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Defeat or Victory ~ where do you live?…

farmland view for Defeat or Victory blog 4-2020

Photo by John Reed on Unsplash

During this time of quarantine – how many times will I refer to this ‘stay-at-home’ season of 2020, I have no idea. It’s what is occupying everyone’s mind these days, so here we are. What was I saying? Oh yes, during this period, we have a lot of TIME on our hands. Whether you are doing at home what you used to do in your office building, or you are rearranging schedules on the daily with new homeschool duties, there is still time to think. I daresay, there is still available time to think too much.

As I know that the majority of my readers are women, I can confidently say that we are all too familiar with the mental battle we fight each day as to whether we are enough or not. Do we measure up? Are our children thriving enough? The meals we make could probably be healthier? Why can’t our home look like “that one” we always scroll past on Instagram?
And so on.

When our minds begin to wander, where to we let it go? Do you give it free reign? Does the temptation to allow negative thoughts to replay over and over again win out over what we know is the actual truth? Are there moments when you hear the Holy Spirit whisper to you to take those thoughts captive, yet you ignore Him? Thinking those places of defeat will somehow bring you comfort or closure? NO! They never will.

Friends, this is living defeated and it is no way to truly live.

Yet, in the same way that it is dangerous to live in places of defeat, it is much the same to live in places of future imagined victory. We cannot survive in either of these places mentally because it takes our focus off what we should be doing, which is living for Jesus. Living in the present time; in the season that God intends.

And that takes focus.

One of the things that came to mind when I was thinking of ‘defeat and victory’ was of farmers fields.

I visited some Amish farms in Ohio a while back and was fascinated to learn the necessity of allowing planting areas to rest. First of all, the patterns of these fields are mesmerizing; equal parts of growth and bare dirt. I realized the beauty was in the areas of rest and not actually in the rows of corn growing. There was just something about the emptiness that drew me in but in a peaceful way.

As I researched it more, I began to understand that these fields were not dead and bare, they were alive and resting.

Farmers will typically give various plots of their farmland a rest for at least one year so that it can be ready for a new season of planting. No wonder God uses so many farming applications in His word to convey the importance of rest and growth. That bare ground is not striving to be anything but content in its waiting. It has been allowed to regenerate.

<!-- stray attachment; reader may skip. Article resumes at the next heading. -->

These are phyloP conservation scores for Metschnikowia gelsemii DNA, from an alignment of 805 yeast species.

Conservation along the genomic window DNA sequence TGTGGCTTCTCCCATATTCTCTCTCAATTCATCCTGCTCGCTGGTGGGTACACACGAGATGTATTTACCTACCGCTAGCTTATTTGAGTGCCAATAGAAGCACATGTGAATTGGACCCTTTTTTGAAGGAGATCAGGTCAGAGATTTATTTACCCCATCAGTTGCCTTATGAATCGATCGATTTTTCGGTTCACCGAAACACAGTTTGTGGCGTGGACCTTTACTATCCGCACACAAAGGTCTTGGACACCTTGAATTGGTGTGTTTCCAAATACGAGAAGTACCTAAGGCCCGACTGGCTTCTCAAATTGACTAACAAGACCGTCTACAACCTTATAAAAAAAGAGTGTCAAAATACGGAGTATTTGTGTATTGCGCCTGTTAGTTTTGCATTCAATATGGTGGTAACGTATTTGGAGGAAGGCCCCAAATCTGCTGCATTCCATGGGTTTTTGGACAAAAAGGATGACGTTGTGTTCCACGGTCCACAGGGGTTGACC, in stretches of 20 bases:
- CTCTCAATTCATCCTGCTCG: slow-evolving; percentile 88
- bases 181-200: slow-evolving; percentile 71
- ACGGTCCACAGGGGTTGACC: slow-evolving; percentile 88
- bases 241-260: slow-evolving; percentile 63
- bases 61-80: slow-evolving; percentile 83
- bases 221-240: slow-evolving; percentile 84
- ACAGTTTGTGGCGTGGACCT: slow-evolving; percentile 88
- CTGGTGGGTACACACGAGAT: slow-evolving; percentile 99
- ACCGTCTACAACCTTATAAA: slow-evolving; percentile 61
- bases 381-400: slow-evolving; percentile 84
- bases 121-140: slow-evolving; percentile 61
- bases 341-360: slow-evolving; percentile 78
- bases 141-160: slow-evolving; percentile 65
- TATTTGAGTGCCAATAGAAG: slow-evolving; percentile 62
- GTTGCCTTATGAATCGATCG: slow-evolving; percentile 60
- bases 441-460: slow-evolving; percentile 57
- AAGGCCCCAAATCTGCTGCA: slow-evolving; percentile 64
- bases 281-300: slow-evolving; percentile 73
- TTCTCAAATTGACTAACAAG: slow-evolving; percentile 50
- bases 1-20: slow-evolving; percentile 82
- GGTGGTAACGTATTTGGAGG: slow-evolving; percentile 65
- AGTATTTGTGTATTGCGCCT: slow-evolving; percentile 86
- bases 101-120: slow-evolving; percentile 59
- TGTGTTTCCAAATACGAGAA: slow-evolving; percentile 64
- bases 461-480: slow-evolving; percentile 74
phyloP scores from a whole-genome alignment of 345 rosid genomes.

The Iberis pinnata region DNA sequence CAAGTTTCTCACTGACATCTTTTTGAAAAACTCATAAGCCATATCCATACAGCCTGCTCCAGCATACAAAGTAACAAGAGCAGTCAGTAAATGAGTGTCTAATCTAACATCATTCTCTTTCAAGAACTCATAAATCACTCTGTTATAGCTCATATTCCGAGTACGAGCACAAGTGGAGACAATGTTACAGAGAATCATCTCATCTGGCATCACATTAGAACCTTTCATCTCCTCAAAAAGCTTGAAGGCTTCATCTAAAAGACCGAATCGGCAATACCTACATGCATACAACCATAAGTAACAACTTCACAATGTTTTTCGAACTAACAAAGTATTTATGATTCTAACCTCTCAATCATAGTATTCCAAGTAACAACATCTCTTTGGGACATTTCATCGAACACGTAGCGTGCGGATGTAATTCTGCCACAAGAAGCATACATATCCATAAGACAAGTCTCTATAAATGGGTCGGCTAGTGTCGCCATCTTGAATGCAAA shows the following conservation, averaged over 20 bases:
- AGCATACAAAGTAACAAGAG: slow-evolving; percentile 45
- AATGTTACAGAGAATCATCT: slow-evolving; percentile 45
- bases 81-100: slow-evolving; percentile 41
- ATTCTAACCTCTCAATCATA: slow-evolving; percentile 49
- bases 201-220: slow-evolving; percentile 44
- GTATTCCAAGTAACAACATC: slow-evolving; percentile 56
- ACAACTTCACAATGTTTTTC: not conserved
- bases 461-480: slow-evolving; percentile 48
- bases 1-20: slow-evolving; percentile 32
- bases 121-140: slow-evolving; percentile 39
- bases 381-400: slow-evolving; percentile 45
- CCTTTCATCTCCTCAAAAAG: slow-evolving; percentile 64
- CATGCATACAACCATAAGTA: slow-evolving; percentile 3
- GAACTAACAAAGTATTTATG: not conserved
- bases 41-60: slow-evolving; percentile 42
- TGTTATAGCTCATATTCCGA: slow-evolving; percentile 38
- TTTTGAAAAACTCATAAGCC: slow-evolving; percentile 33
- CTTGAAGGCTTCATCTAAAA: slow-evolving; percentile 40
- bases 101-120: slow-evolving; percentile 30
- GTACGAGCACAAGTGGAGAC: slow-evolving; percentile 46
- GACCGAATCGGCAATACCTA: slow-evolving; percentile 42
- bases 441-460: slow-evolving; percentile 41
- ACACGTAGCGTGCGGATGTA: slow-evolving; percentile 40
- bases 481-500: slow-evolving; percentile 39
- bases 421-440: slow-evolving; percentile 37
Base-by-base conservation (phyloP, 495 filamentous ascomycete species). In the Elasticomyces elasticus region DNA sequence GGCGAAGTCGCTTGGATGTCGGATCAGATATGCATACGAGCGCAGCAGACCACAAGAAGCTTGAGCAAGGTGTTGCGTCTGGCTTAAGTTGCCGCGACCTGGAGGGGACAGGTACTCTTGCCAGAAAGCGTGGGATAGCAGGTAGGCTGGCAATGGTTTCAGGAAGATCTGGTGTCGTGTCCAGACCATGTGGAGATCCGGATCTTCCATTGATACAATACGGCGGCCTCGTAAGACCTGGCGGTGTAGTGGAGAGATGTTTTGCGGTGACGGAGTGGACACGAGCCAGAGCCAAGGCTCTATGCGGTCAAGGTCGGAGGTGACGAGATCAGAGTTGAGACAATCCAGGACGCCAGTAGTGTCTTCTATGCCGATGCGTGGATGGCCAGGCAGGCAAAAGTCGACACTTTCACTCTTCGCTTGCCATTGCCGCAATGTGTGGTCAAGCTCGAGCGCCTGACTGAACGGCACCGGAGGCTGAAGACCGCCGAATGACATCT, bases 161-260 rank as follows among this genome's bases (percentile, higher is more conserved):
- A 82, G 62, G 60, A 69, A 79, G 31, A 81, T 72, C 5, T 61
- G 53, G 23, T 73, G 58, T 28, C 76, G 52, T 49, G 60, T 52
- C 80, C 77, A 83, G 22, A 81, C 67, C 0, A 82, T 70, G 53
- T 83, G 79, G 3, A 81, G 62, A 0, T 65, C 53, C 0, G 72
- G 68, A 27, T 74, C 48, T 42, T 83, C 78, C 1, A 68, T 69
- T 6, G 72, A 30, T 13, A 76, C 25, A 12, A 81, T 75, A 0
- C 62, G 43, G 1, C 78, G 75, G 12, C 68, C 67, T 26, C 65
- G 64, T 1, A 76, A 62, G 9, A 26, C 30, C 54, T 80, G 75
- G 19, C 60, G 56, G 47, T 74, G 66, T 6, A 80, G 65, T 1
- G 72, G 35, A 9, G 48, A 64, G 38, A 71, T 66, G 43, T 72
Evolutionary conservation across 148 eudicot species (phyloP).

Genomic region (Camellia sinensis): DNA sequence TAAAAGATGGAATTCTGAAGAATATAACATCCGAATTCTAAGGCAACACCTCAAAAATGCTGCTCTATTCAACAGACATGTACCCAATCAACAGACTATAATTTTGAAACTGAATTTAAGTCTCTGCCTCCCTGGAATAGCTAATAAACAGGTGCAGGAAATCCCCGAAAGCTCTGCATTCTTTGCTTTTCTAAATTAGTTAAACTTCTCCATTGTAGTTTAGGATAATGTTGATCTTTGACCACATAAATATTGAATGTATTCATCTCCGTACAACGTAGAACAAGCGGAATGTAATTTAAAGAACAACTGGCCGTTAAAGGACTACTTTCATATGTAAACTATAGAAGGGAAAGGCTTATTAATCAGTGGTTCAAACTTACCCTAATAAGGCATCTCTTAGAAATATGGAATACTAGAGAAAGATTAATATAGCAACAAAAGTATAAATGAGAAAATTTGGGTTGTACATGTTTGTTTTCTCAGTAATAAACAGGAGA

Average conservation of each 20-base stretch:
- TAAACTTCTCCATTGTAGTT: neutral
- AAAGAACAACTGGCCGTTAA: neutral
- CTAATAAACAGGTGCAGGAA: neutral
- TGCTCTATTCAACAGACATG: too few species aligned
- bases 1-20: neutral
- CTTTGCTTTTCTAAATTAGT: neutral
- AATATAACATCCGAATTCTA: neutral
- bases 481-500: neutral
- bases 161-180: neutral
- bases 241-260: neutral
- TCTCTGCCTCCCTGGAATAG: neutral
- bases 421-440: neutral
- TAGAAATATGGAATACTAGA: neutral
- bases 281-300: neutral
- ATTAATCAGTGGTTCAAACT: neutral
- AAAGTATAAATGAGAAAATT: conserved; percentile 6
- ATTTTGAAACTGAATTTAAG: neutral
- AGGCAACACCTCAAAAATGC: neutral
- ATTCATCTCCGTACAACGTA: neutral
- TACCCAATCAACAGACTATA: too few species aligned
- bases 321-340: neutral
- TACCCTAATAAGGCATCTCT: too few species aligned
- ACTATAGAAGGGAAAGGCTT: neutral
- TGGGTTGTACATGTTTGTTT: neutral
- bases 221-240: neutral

I can’t think of anything more beautiful to consider in this quarantine season in our world right now.

Exodus 23:11 says,

“but on the seventh year you shall let it rest and lie fallow, so that the needy of your people may eat; and whatever they leave the beast of the field may eat. You are to do the same with your vineyard and your olive grove.”

There were periods that the Lord instructed His people to let their ground rest, not just for regeneration but allowance for people in need to gather food and nourishment. The land that was left to become fallow still held importance for the community around it.

I believe that this is a truth we can hold onto, that even in those seasons we feel bare, forgotten, and underutilized, we are still important to the people around us. We continue to hold value. We can generate sustainability for the future while we are resting.

This my friends in living from a place of victory!

In Hosea 10:12, God gives direction as to how we are to be proactive in cultivating fallow ground; in cultivating seasons of rest.

“Sow with a view to righteousness, Reap in accordance with kindness; Break up your fallow ground, For it is time to seek the Lord Until He comes to rain righteousness on you.”

Depending on the kind of crops that are being grown is the deciding factor for how long the ground stays fallow. Isn’t that how it is for us? The Lord knows the seasons that we have come out of, the ones that we are in, and the ones we are headed toward. Which means He knows how long our rest seasons need to be.

And it means that we can trust Him.